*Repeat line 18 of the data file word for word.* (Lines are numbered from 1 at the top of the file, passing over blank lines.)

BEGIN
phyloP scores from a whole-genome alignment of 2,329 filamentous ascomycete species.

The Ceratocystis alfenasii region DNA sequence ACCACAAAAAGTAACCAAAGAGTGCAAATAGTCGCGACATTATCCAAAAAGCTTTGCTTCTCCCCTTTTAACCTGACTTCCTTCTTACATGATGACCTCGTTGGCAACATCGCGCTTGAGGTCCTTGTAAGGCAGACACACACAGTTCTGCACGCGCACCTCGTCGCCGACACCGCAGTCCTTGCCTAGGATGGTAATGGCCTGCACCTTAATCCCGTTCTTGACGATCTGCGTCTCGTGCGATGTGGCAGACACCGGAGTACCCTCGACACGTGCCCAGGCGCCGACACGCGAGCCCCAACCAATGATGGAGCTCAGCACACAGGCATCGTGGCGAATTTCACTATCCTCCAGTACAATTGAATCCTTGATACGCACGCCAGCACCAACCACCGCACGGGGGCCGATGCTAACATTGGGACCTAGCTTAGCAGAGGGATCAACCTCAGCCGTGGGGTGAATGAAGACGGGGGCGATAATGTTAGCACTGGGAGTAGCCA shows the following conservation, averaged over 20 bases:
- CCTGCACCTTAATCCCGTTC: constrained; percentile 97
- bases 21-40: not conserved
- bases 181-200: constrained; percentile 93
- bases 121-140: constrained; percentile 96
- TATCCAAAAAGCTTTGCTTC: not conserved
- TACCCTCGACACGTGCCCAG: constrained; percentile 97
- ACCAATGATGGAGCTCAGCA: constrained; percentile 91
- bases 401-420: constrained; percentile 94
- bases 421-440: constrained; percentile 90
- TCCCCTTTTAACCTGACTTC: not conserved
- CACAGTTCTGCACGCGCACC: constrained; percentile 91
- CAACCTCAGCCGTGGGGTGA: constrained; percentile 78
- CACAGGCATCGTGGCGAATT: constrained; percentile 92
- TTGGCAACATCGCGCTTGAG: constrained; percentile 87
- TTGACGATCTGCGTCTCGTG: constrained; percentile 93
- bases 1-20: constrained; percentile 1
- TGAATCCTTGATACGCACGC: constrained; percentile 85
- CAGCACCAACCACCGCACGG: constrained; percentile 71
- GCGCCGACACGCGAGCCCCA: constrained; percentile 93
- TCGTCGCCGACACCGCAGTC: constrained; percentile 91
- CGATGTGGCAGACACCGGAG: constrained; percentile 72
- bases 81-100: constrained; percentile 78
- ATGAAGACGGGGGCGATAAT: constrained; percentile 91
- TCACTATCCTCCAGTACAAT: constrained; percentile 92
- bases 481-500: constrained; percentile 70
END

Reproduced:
- bases 1-20: constrained; percentile 1